The Gift Of Hosting A Circle
Posted by Dustin Harber on Aug 9, 2018
So many wonderful souls in Servicespace had planted seeds for this to be possible, and the cushions were no exception. Having sewn some cushions for her own circle, I was greatly laddered by Helen to create some for mine. What a learning experience it was -- I hadn’t touched a sewing machine since seventh grade! She graciously taught me how to cut out fabric and sew the cushions in her home. We had lots of fun laughing when I cut and sewed a few pieces a little too unevenly and when I dumped the contents of a filled bag on the floor more than once. :)
I learned something great with the cushions: when you don’t have buckwheat husks, there is a fantastic alternative! We decided to fill them with an economical choice of rice, beans, and scraps of fabric. The mixture turned out to be a surprisingly comfortable sitting surface. Helen and I now have a beautiful shared set of cushions for both of our circles.
As the night of the circle got closer, some tension creeped in as I wondered what my invitees, many of whom had never meditated, would think of the experience and how the night would unfold. Will people make it all the way through the first hour? Will people will comfortable enough to share? The tension really picked up the morning of the circle when it was time to cook -- I’d never cooked for that many people by myself. My inner balance succumbed to some harried moments here and there, but I restored it every time I remembered the very last sentence of the Awakin Circle opener guide: everything in the circle is a gift.
Sure enough, everyone sat for the meditation hour and the practice delivered: I paused for a moment to start heating the food in the kitchen before the hour of sharing when I heard a few comments from the circle about how glad people were to have sat through the whole hour and how peaceful they felt. After a beautiful reading of a passage about vulnerability, Helen generously opened the circle by sharing her experience of vulnerability with her mother and with an unlikely acquaintance.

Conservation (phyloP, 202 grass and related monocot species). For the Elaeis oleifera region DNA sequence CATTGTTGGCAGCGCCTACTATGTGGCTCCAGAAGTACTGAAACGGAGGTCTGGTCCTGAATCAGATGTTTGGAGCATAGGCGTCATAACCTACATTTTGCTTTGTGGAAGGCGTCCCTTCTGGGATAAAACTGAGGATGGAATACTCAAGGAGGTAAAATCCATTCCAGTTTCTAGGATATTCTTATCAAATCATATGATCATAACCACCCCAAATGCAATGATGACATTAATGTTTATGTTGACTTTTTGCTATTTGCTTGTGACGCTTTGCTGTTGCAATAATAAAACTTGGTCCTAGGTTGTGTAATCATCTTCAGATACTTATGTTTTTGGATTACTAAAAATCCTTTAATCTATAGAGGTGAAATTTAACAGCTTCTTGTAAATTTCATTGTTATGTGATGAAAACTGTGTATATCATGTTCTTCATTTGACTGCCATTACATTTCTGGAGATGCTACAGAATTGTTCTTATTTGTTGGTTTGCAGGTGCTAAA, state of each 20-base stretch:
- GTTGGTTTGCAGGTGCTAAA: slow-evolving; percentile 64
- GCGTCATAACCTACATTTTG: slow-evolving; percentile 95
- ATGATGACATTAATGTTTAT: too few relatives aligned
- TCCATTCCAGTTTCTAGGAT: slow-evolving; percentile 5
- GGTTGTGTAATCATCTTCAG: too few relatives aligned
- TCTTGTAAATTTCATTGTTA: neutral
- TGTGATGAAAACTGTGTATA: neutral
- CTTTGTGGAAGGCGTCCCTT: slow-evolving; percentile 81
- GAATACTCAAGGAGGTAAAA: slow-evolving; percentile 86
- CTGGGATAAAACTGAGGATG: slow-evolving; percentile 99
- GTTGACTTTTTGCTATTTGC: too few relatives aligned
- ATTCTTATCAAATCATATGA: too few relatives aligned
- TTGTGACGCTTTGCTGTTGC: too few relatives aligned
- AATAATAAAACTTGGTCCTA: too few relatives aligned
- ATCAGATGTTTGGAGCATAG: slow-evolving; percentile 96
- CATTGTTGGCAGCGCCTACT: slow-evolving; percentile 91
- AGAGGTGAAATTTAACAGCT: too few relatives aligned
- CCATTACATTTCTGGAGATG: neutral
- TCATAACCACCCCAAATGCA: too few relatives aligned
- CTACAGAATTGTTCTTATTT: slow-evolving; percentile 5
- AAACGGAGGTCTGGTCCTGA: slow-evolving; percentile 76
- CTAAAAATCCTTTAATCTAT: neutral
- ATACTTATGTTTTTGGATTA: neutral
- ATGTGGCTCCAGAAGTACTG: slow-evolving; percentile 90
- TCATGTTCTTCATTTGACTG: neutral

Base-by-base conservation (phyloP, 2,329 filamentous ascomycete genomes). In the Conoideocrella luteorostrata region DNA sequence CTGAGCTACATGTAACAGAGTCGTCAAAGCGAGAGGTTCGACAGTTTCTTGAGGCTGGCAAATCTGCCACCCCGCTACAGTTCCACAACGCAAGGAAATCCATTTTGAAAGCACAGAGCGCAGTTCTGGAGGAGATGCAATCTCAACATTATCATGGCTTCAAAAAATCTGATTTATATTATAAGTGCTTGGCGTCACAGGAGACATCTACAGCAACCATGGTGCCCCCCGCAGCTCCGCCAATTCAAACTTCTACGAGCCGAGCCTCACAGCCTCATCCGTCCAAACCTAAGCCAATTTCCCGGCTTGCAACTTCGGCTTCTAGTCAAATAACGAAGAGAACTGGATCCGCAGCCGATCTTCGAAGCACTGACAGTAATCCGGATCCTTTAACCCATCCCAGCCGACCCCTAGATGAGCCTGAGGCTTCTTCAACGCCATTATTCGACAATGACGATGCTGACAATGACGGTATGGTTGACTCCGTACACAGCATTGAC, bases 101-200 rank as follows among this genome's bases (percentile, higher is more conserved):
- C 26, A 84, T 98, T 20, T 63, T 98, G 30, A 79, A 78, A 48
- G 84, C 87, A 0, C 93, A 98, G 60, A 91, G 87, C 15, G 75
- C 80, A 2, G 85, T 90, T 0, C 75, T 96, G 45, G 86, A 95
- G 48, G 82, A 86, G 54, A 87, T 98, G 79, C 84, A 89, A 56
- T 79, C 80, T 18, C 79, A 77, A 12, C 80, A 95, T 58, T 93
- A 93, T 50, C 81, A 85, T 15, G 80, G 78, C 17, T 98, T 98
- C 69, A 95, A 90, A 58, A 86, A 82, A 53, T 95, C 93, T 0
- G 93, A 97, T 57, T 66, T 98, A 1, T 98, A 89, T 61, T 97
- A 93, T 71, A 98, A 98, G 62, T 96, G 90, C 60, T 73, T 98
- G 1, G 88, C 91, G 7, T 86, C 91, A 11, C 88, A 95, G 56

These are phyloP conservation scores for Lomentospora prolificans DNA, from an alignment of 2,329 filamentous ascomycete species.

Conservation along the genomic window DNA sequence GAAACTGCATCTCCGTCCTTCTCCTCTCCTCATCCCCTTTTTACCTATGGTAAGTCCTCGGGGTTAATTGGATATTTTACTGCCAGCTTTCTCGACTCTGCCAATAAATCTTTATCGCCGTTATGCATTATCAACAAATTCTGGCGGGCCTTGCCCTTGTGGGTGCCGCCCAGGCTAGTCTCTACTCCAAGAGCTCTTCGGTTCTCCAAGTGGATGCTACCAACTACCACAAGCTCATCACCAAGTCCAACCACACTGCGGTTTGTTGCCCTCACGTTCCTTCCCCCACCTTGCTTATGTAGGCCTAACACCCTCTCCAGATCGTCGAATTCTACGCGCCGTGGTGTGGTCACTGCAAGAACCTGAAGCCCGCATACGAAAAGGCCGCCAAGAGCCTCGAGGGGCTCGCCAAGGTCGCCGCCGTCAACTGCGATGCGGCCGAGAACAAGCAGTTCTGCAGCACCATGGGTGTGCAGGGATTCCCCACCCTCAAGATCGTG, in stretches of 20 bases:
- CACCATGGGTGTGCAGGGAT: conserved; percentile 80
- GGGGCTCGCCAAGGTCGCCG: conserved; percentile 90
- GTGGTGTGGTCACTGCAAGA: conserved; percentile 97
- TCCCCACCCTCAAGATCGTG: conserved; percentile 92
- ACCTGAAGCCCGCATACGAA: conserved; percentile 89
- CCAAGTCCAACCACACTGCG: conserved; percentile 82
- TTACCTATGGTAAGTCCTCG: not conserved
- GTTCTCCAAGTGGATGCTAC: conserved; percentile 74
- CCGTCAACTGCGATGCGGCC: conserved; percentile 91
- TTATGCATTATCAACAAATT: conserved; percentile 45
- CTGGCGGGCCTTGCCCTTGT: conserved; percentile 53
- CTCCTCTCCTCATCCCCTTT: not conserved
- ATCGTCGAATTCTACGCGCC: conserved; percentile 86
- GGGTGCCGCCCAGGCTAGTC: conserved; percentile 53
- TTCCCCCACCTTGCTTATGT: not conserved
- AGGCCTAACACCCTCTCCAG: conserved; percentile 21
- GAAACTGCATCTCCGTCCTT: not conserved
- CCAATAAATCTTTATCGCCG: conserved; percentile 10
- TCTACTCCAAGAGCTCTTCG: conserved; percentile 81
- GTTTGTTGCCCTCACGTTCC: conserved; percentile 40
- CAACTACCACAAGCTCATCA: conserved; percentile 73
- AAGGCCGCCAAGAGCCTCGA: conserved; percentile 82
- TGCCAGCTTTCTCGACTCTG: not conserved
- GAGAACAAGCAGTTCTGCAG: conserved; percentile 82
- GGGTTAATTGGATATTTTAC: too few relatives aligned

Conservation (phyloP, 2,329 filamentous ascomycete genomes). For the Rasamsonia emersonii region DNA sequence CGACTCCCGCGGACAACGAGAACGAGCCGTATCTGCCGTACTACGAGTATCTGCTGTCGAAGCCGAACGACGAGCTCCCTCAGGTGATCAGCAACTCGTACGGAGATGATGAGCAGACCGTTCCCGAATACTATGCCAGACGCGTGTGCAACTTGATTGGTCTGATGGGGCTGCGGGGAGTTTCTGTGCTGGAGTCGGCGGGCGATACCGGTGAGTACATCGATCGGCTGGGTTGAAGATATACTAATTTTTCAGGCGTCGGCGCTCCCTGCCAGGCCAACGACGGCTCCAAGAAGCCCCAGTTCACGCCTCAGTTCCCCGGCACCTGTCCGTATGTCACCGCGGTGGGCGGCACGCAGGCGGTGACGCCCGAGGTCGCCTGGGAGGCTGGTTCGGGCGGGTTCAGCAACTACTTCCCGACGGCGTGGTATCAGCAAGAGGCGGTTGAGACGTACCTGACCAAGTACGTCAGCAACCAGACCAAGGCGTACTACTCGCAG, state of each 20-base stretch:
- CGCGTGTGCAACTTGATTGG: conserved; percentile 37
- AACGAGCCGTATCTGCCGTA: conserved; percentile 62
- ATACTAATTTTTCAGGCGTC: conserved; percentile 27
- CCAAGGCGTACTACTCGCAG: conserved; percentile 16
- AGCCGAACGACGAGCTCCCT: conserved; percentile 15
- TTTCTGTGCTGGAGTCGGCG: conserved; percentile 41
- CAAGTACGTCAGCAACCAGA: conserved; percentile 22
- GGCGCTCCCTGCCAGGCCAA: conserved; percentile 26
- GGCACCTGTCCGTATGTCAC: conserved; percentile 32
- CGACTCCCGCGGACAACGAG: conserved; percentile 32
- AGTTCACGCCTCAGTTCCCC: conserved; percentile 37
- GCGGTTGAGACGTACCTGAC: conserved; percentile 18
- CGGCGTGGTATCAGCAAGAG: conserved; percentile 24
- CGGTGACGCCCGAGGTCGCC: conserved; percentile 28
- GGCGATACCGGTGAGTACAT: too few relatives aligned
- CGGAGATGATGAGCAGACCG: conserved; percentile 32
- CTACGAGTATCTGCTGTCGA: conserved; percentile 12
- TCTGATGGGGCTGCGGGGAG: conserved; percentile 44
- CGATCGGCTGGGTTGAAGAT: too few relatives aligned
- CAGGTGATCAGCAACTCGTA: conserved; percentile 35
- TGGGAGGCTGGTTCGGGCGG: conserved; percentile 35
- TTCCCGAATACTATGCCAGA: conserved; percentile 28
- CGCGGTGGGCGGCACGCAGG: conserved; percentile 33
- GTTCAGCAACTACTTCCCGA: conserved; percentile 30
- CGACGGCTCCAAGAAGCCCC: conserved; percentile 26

What happened next is so difficult to put into words. My mouth practically fell open as the lavender bouquet “mic” got passed around the circle: a range of people in my life, including my landlord, a former co-worker, and decades-long friends, all opened up and shared personal stories about vulnerability. I was so awestruck that holding space on my tiny guest bedroom floor could bring out so much from a group of people who largely didn’t know each other beforehand. All my little anxieties about hosting had melted away after witnessing the effort coming to fruition: connection had emerged.
The circle of sharing then morphed into a circle of eating: we all sat around the dining room table in another circle and continued to share stories about family relationship difficulties, various life traumas, individual healing journeys, and lots of wisdom nuggets. I can’t remember the last time I had such a nourishing conversation with a big group at my own dinner table.
I’ve been inspired at so many Awakin Circles over the years, but the feeling you get of facilitating one in your own house is something completely different. There’s just something incredible about watching the magic permeate your house and soak into the walls. It turns your house into a home -- a home both for you and for your community.
I’m smiling with gratitude at the years of seeds Servicespace planted in me to bring me to this moment. This is just the start of many more “Santa Clara North” circles to come.